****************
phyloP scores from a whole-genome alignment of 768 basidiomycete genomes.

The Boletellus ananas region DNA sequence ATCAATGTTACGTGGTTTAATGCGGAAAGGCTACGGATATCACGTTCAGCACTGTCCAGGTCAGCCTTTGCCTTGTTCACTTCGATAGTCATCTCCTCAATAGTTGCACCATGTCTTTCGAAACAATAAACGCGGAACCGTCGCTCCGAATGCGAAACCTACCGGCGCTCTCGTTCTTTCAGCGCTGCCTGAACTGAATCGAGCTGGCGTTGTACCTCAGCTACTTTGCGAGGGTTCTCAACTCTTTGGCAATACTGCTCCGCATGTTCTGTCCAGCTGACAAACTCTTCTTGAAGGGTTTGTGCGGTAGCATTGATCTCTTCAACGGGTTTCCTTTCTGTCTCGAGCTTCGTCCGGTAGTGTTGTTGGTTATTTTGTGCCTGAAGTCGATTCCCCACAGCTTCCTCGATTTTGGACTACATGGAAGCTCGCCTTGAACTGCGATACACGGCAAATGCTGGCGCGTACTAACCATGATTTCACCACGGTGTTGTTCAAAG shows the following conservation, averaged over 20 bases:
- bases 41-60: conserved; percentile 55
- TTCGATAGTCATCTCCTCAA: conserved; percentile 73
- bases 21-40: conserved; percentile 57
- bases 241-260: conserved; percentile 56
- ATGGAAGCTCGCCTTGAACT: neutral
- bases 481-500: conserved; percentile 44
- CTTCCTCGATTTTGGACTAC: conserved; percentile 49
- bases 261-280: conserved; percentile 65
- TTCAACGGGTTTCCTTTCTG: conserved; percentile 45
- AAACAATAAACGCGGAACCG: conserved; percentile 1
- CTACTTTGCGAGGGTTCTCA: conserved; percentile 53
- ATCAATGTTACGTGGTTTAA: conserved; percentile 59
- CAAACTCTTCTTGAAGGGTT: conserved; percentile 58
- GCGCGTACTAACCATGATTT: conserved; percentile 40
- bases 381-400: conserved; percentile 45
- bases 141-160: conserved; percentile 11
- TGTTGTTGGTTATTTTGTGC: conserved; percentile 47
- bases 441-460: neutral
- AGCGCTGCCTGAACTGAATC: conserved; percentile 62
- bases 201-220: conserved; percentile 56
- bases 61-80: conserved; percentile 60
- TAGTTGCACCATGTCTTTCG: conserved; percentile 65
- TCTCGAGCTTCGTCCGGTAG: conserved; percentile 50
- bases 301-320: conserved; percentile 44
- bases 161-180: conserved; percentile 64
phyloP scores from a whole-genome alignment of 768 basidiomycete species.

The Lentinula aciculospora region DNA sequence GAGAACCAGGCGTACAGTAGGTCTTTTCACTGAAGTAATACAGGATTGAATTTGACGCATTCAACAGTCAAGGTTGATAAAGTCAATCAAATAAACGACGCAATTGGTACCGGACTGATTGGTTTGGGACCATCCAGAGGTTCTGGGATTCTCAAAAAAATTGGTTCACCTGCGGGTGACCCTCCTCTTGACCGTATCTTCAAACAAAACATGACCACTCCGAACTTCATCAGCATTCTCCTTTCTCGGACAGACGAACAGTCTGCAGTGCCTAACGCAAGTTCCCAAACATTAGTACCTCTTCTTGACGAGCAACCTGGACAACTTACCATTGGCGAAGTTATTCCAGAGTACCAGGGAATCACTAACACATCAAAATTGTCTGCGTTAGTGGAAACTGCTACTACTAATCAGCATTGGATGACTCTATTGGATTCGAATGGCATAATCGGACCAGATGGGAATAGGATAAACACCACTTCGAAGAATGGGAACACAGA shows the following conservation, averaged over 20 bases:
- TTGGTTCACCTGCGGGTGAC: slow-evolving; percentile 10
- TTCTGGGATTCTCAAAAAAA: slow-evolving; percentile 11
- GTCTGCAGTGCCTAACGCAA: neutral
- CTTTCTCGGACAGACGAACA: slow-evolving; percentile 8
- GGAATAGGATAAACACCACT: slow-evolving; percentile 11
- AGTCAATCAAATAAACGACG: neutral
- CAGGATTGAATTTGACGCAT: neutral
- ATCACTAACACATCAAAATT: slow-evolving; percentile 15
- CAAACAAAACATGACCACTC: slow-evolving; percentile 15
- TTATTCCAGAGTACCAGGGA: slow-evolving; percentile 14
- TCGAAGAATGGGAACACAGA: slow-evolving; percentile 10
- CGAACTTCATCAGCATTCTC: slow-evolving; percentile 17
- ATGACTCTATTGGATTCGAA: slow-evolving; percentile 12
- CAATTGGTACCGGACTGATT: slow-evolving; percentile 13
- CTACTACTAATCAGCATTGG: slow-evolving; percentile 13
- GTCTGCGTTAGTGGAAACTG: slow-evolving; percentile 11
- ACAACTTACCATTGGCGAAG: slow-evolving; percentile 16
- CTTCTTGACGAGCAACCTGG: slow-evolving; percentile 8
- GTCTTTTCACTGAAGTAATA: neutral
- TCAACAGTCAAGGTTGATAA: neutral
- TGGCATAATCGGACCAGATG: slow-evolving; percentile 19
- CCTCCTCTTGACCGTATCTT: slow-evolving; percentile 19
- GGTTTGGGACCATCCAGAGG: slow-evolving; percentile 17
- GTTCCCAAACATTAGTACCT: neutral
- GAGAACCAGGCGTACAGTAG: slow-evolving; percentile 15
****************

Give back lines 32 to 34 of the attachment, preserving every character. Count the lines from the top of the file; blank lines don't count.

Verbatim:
- GTCTGCAGTGCCTAACGCAA: neutral
- CTTTCTCGGACAGACGAACA: slow-evolving; percentile 8
- GGAATAGGATAAACACCACT: slow-evolving; percentile 11